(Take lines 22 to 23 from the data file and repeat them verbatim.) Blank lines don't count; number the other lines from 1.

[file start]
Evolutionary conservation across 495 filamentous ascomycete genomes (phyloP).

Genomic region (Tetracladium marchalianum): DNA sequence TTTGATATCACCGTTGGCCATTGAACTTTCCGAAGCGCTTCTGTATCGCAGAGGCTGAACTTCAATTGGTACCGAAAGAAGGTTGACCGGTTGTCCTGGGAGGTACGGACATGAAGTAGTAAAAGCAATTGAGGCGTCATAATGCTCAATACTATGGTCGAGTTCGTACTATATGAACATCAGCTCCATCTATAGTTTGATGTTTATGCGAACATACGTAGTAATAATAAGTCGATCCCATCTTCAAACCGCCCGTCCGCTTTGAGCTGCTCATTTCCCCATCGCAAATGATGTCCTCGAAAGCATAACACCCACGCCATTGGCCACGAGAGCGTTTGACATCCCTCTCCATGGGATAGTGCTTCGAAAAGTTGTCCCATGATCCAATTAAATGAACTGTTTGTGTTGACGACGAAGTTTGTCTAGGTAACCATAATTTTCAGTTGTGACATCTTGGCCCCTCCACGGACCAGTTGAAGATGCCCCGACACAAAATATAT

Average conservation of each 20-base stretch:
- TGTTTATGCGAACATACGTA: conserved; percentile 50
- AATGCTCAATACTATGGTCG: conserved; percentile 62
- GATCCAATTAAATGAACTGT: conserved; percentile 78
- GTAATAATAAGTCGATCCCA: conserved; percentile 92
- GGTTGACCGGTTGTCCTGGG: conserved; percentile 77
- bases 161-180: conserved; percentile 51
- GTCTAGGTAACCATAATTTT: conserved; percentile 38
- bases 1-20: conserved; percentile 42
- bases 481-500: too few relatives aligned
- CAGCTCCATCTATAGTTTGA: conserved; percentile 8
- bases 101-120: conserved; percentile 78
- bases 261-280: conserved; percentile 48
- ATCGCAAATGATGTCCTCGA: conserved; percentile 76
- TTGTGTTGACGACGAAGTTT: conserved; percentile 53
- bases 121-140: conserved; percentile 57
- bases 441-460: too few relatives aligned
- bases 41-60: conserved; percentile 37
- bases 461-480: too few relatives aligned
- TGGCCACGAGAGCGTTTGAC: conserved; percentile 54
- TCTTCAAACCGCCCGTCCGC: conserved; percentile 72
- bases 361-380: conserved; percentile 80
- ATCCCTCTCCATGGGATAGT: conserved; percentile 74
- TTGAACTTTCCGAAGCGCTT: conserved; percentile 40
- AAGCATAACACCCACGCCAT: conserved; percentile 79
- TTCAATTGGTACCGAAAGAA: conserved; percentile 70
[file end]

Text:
- TGGCCACGAGAGCGTTTGAC: conserved; percentile 54
- TCTTCAAACCGCCCGTCCGC: conserved; percentile 72